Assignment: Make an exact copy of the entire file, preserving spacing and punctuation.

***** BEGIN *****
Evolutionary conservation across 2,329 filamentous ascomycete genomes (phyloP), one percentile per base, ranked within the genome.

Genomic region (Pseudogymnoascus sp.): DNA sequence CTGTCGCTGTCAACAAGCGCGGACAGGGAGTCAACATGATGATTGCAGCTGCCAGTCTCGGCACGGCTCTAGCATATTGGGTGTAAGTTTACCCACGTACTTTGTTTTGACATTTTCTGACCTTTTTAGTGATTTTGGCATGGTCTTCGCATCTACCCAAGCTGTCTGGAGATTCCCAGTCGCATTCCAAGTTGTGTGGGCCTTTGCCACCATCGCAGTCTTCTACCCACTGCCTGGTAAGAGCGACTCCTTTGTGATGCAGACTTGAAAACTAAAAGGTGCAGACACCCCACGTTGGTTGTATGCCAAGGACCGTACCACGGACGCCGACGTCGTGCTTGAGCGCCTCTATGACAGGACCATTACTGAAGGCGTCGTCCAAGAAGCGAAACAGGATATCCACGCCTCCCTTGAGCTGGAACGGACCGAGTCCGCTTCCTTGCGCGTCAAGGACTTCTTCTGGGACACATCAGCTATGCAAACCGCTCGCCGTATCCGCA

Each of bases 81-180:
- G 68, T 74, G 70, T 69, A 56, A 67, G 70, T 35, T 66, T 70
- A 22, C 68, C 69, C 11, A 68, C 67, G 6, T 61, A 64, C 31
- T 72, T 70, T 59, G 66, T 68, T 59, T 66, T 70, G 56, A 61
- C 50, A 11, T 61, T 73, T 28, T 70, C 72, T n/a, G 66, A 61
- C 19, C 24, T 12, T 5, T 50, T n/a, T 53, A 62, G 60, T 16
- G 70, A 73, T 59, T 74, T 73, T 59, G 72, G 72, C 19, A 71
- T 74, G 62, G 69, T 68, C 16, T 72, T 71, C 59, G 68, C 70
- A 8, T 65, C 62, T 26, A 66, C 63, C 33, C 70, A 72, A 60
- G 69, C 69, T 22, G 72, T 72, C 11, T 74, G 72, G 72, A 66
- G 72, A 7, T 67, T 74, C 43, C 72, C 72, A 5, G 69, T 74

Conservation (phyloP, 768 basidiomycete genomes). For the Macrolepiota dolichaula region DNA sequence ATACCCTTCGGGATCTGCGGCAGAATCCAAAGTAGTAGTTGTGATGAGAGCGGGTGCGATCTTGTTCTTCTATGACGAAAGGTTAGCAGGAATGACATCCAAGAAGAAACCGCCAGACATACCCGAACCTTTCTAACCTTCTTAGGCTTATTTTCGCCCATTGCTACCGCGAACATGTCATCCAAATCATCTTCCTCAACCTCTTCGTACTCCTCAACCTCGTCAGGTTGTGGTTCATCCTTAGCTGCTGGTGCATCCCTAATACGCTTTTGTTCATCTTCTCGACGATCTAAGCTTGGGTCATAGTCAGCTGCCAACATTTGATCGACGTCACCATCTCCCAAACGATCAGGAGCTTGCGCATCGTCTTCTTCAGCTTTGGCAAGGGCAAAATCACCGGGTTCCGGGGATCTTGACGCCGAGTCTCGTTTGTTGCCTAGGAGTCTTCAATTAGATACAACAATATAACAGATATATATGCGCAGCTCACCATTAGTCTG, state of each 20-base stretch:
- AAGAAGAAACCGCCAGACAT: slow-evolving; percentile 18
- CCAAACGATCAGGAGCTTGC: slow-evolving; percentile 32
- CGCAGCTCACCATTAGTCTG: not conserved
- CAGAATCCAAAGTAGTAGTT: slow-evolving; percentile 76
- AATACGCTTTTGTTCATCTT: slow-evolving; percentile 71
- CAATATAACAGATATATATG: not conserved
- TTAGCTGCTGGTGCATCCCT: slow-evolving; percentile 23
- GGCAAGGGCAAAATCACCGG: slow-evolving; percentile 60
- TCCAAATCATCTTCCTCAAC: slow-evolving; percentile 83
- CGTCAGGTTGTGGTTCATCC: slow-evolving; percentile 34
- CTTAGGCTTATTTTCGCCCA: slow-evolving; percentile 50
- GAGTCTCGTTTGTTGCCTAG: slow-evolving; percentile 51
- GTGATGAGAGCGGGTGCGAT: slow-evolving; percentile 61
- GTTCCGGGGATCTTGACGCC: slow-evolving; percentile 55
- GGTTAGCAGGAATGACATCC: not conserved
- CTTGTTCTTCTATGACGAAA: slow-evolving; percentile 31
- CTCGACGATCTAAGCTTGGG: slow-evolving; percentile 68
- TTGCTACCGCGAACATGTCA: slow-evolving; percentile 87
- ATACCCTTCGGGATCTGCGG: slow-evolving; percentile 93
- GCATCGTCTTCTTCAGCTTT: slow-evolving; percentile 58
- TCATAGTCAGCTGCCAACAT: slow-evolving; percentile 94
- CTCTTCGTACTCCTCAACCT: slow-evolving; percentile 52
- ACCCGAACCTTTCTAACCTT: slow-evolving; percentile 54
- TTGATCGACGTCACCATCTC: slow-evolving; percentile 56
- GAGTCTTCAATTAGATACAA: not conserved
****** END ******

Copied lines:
Evolutionary conservation across 2,329 filamentous ascomycete genomes (phyloP), one percentile per base, ranked within the genome.

Genomic region (Pseudogymnoascus sp.): DNA sequence CTGTCGCTGTCAACAAGCGCGGACAGGGAGTCAACATGATGATTGCAGCTGCCAGTCTCGGCACGGCTCTAGCATATTGGGTGTAAGTTTACCCACGTACTTTGTTTTGACATTTTCTGACCTTTTTAGTGATTTTGGCATGGTCTTCGCATCTACCCAAGCTGTCTGGAGATTCCCAGTCGCATTCCAAGTTGTGTGGGCCTTTGCCACCATCGCAGTCTTCTACCCACTGCCTGGTAAGAGCGACTCCTTTGTGATGCAGACTTGAAAACTAAAAGGTGCAGACACCCCACGTTGGTTGTATGCCAAGGACCGTACCACGGACGCCGACGTCGTGCTTGAGCGCCTCTATGACAGGACCATTACTGAAGGCGTCGTCCAAGAAGCGAAACAGGATATCCACGCCTCCCTTGAGCTGGAACGGACCGAGTCCGCTTCCTTGCGCGTCAAGGACTTCTTCTGGGACACATCAGCTATGCAAACCGCTCGCCGTATCCGCA

Each of bases 81-180:
- G 68, T 74, G 70, T 69, A 56, A 67, G 70, T 35, T 66, T 70
- A 22, C 68, C 69, C 11, A 68, C 67, G 6, T 61, A 64, C 31
- T 72, T 70, T 59, G 66, T 68, T 59, T 66, T 70, G 56, A 61
- C 50, A 11, T 61, T 73, T 28, T 70, C 72, T n/a, G 66, A 61
- C 19, C 24, T 12, T 5, T 50, T n/a, T 53, A 62, G 60, T 16
- G 70, A 73, T 59, T 74, T 73, T 59, G 72, G 72, C 19, A 71
- T 74, G 62, G 69, T 68, C 16, T 72, T 71, C 59, G 68, C 70
- A 8, T 65, C 62, T 26, A 66, C 63, C 33, C 70, A 72, A 60
- G 69, C 69, T 22, G 72, T 72, C 11, T 74, G 72, G 72, A 66
- G 72, A 7, T 67, T 74, C 43, C 72, C 72, A 5, G 69, T 74

Conservation (phyloP, 768 basidiomycete genomes). For the Macrolepiota dolichaula region DNA sequence ATACCCTTCGGGATCTGCGGCAGAATCCAAAGTAGTAGTTGTGATGAGAGCGGGTGCGATCTTGTTCTTCTATGACGAAAGGTTAGCAGGAATGACATCCAAGAAGAAACCGCCAGACATACCCGAACCTTTCTAACCTTCTTAGGCTTATTTTCGCCCATTGCTACCGCGAACATGTCATCCAAATCATCTTCCTCAACCTCTTCGTACTCCTCAACCTCGTCAGGTTGTGGTTCATCCTTAGCTGCTGGTGCATCCCTAATACGCTTTTGTTCATCTTCTCGACGATCTAAGCTTGGGTCATAGTCAGCTGCCAACATTTGATCGACGTCACCATCTCCCAAACGATCAGGAGCTTGCGCATCGTCTTCTTCAGCTTTGGCAAGGGCAAAATCACCGGGTTCCGGGGATCTTGACGCCGAGTCTCGTTTGTTGCCTAGGAGTCTTCAATTAGATACAACAATATAACAGATATATATGCGCAGCTCACCATTAGTCTG, state of each 20-base stretch:
- AAGAAGAAACCGCCAGACAT: slow-evolving; percentile 18
- CCAAACGATCAGGAGCTTGC: slow-evolving; percentile 32
- CGCAGCTCACCATTAGTCTG: not conserved
- CAGAATCCAAAGTAGTAGTT: slow-evolving; percentile 76
- AATACGCTTTTGTTCATCTT: slow-evolving; percentile 71
- CAATATAACAGATATATATG: not conserved
- TTAGCTGCTGGTGCATCCCT: slow-evolving; percentile 23
- GGCAAGGGCAAAATCACCGG: slow-evolving; percentile 60
- TCCAAATCATCTTCCTCAAC: slow-evolving; percentile 83
- CGTCAGGTTGTGGTTCATCC: slow-evolving; percentile 34
- CTTAGGCTTATTTTCGCCCA: slow-evolving; percentile 50
- GAGTCTCGTTTGTTGCCTAG: slow-evolving; percentile 51
- GTGATGAGAGCGGGTGCGAT: slow-evolving; percentile 61
- GTTCCGGGGATCTTGACGCC: slow-evolving; percentile 55
- GGTTAGCAGGAATGACATCC: not conserved
- CTTGTTCTTCTATGACGAAA: slow-evolving; percentile 31
- CTCGACGATCTAAGCTTGGG: slow-evolving; percentile 68
- TTGCTACCGCGAACATGTCA: slow-evolving; percentile 87
- ATACCCTTCGGGATCTGCGG: slow-evolving; percentile 93
- GCATCGTCTTCTTCAGCTTT: slow-evolving; percentile 58
- TCATAGTCAGCTGCCAACAT: slow-evolving; percentile 94
- CTCTTCGTACTCCTCAACCT: slow-evolving; percentile 52
- ACCCGAACCTTTCTAACCTT: slow-evolving; percentile 54
- TTGATCGACGTCACCATCTC: slow-evolving; percentile 56
- GAGTCTTCAATTAGATACAA: not conserved